DETROIT LAKES — Their mission is to foster a vibrant small business community through mentorship and education, and they do it for free.
SCORE Prairie and Lakes, of Fargo, ND, supports businesses with thousands of mentors from various industries and a
according to the band’s website.
Del Carver, co-chair of SCORE Prairie and Lakes, said SCORE began in 1964, with the Fargo chapter beginning the following year, and the organization has 28 volunteer mentors in the Fargo area who are willing to help and provide advice, for any business owner who asks.
“We’re probably one of the best-kept small business secrets,” Carver said. “SCORE used to be called Service Corps of Retired Executives…30% of our mentors are women and 40% are currently employed.”
In total, Carver said, SCORE has between 250 and 300 chapters across the country, which
and serve more than 1,600 communities through their network.
Carver noted that he recently put a local client, who wanted to release a board game he had imagined, in touch with a Connecticut puzzle and game entrepreneur, who was able to answer some of the client’s questions about breaking into this industry as part of the organization’s stable of mentors.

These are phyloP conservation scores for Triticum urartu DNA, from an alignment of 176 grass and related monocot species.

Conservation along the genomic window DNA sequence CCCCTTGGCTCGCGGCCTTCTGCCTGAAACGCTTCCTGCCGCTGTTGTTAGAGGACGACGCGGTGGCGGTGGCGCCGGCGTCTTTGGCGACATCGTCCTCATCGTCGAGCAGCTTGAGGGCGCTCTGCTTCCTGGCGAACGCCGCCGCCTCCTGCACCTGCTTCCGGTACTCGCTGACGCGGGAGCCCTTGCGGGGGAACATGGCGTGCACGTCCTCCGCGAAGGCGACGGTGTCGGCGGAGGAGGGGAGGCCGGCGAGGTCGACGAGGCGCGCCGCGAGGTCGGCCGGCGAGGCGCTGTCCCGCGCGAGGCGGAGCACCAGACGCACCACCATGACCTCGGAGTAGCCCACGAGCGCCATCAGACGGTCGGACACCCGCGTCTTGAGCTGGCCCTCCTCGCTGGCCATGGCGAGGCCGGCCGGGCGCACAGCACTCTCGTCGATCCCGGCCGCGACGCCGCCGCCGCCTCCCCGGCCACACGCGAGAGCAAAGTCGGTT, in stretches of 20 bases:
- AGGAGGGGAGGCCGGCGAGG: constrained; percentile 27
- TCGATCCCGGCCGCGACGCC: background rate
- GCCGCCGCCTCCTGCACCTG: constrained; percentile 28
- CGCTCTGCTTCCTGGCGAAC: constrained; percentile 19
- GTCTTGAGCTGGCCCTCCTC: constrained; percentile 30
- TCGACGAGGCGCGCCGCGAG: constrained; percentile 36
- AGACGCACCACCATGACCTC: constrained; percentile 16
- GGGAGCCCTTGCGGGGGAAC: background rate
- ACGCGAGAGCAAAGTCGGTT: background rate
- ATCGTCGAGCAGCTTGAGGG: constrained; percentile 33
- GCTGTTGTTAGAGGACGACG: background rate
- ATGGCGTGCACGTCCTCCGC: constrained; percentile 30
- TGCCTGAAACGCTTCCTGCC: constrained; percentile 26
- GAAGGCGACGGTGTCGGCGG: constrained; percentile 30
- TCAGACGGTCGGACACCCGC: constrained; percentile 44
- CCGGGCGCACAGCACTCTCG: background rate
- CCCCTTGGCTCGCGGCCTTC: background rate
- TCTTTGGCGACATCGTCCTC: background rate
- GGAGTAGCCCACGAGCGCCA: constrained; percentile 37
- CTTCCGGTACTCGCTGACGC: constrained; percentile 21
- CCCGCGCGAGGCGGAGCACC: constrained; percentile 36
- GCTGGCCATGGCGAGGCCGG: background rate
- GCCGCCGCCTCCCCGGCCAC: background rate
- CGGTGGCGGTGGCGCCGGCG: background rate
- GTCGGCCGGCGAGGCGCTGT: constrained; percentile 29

He also said that SCORE provides start-ups with a “glove” of questions from their volunteers to ensure the new business owner is ready to start operations, as starting a business can be much more complex than people think.
“The first thing we’ll do is have a discussion with them, ‘Are you sure you want to be in business for yourself?'” Carver said. “So we’ll spend some time trying to verify the idea. ‘What’s your idea? Who are your competitors? Why would someone buy it from you?’ …you may be making the best brownies in the world, but is someone going to pay $15 a dozen for your brownies?”
Carver said he estimates that after their first encounter with a potential startup, about 25% don’t return right away, and some never return, while others may return a year or two later.
However, he also stressed that the organization is not in the business of telling someone they have a bad idea.
While startup customers are important, Carver said the group’s slogan is that they’ll be there “for the life of your business.” He noted that currently they are providing one of their local clients with succession planning for a family business, which can be difficult if the owner has not been through this kind of transition before.
The organization also helps people start their own nonprofits, which can take up to 12 to 18 months, he said.
“It’s all free,” Carver added. “We have a few people who are just great and that sort of thing. Not only helping you get set up, but examples of how you set up your board?
The organization is funded, in part, by a cooperative agreement with the US Small Business Administration, according to the group’s website.
Carver said any business looking for any kind of mentorship, resources or workshops should check out the SCORE Prairie and Lakes website at
for more information.